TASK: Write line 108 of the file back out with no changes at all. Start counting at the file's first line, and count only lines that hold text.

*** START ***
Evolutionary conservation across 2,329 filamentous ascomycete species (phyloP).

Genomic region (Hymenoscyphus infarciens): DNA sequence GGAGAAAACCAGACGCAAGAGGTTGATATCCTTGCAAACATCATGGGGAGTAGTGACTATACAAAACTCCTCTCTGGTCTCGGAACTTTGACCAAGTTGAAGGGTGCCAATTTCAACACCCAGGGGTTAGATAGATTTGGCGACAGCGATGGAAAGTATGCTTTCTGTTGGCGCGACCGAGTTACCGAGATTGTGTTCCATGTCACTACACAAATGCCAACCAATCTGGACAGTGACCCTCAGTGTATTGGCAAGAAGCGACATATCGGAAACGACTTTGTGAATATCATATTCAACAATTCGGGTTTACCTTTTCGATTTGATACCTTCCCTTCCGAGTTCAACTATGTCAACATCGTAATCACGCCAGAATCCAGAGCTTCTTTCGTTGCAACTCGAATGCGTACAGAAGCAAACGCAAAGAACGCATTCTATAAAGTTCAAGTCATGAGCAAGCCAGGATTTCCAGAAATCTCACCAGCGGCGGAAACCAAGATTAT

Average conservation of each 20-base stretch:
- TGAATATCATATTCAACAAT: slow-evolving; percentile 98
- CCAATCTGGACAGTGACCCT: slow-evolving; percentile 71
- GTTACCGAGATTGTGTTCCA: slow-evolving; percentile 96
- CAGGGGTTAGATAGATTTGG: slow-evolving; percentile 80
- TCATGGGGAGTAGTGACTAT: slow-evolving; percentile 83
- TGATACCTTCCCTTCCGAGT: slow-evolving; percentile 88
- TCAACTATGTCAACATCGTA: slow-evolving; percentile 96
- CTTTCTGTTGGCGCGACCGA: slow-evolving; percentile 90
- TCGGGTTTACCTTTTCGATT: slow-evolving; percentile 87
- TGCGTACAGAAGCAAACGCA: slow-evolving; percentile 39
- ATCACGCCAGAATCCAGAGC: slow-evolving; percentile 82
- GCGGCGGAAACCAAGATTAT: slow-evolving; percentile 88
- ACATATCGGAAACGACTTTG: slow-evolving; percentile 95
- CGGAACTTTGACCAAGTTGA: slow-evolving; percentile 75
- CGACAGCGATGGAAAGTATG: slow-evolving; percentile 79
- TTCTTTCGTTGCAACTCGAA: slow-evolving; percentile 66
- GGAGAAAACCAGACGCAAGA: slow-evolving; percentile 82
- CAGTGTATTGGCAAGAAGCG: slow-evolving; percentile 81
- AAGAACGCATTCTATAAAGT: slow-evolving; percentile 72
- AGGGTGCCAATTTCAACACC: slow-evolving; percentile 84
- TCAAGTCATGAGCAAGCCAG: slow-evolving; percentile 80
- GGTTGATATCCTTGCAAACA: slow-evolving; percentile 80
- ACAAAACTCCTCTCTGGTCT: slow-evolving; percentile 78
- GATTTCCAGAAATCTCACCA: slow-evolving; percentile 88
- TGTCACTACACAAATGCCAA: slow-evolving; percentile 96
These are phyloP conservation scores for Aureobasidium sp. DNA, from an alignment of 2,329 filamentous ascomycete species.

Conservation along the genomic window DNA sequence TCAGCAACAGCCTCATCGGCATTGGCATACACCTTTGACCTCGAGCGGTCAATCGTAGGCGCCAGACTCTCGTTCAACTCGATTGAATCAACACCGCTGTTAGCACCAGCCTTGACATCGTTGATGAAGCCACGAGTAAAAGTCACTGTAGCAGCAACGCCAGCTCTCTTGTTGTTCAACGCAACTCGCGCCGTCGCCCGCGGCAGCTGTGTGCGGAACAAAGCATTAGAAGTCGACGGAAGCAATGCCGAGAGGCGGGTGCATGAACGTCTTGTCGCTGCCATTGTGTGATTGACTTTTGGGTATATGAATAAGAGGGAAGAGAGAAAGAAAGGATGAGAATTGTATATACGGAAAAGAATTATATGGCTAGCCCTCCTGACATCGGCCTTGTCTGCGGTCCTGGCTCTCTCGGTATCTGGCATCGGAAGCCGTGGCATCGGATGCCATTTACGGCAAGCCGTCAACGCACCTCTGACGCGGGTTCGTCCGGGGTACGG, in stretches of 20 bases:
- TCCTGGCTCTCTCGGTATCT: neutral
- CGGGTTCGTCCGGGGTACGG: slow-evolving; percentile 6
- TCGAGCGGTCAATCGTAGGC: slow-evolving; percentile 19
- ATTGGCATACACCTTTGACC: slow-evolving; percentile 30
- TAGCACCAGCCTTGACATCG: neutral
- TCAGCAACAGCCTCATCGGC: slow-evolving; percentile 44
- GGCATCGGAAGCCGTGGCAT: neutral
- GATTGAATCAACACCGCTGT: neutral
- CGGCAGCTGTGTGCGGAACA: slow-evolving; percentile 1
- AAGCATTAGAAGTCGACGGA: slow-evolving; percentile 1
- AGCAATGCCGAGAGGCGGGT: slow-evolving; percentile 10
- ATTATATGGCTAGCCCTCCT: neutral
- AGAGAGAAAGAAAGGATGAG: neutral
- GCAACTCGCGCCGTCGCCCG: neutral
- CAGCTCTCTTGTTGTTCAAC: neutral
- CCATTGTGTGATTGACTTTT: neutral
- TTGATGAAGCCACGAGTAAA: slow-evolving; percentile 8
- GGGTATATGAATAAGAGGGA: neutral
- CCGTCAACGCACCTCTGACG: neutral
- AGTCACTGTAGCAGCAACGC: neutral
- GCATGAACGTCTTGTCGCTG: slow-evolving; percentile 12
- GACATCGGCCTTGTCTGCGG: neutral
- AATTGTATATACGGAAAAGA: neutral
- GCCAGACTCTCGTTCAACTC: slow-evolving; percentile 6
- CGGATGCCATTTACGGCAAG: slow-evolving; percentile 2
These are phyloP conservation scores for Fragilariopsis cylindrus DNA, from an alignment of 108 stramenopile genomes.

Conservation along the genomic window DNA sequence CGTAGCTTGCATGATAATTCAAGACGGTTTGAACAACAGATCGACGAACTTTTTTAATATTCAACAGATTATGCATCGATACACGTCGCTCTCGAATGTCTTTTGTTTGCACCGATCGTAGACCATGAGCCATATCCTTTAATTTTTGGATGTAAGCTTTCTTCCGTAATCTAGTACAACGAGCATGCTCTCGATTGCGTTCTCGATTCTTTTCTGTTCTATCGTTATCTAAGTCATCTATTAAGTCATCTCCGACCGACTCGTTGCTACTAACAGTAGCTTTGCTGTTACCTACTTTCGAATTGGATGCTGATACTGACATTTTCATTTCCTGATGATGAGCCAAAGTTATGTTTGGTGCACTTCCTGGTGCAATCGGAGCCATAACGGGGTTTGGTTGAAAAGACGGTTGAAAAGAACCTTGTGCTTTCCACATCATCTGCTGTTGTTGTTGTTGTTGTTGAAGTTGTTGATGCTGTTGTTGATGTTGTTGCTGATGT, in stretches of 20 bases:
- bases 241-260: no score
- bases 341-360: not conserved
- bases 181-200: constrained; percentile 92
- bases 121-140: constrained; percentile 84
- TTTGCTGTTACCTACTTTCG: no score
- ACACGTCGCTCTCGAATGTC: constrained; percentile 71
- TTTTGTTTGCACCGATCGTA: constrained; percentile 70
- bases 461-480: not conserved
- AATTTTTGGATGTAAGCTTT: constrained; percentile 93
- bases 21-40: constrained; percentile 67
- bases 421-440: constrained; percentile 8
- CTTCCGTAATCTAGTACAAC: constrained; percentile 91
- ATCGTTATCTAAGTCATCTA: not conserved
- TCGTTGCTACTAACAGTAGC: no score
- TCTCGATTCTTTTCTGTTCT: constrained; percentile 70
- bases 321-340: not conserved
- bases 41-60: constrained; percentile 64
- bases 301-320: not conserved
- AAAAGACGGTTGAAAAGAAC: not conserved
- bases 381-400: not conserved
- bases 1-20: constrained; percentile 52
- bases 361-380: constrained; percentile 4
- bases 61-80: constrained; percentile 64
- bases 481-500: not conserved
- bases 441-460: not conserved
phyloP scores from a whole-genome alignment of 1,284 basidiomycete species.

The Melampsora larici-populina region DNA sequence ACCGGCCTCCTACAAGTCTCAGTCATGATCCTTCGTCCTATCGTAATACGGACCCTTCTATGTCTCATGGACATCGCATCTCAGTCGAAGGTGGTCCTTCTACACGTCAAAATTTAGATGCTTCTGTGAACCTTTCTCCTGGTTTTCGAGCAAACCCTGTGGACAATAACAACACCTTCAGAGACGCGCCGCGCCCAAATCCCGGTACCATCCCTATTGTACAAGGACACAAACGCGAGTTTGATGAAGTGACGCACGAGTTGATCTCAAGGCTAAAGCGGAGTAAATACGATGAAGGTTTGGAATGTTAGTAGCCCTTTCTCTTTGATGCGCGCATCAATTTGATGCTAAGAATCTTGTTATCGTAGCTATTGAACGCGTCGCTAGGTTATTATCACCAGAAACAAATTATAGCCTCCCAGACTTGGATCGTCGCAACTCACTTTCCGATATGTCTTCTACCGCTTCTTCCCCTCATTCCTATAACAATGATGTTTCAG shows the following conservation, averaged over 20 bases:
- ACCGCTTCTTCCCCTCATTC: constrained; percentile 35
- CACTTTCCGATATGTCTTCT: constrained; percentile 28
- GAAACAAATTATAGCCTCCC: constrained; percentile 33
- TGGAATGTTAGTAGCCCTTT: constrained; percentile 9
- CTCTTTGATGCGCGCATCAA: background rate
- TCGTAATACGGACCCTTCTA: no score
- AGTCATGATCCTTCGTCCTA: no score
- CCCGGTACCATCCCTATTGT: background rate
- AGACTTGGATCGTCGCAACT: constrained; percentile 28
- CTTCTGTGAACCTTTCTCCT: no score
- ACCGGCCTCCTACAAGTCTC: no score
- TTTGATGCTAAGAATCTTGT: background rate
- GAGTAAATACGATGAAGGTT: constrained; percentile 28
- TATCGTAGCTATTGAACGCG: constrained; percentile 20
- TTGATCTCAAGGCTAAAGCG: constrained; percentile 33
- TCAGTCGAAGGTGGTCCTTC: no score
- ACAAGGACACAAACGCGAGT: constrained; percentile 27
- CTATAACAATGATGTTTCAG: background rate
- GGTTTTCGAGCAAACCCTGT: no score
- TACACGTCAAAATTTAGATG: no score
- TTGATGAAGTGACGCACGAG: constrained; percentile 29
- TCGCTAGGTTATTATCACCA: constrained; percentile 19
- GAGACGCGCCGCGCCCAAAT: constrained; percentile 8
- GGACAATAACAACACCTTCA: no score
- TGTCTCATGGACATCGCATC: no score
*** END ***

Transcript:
- GGACAATAACAACACCTTCA: no score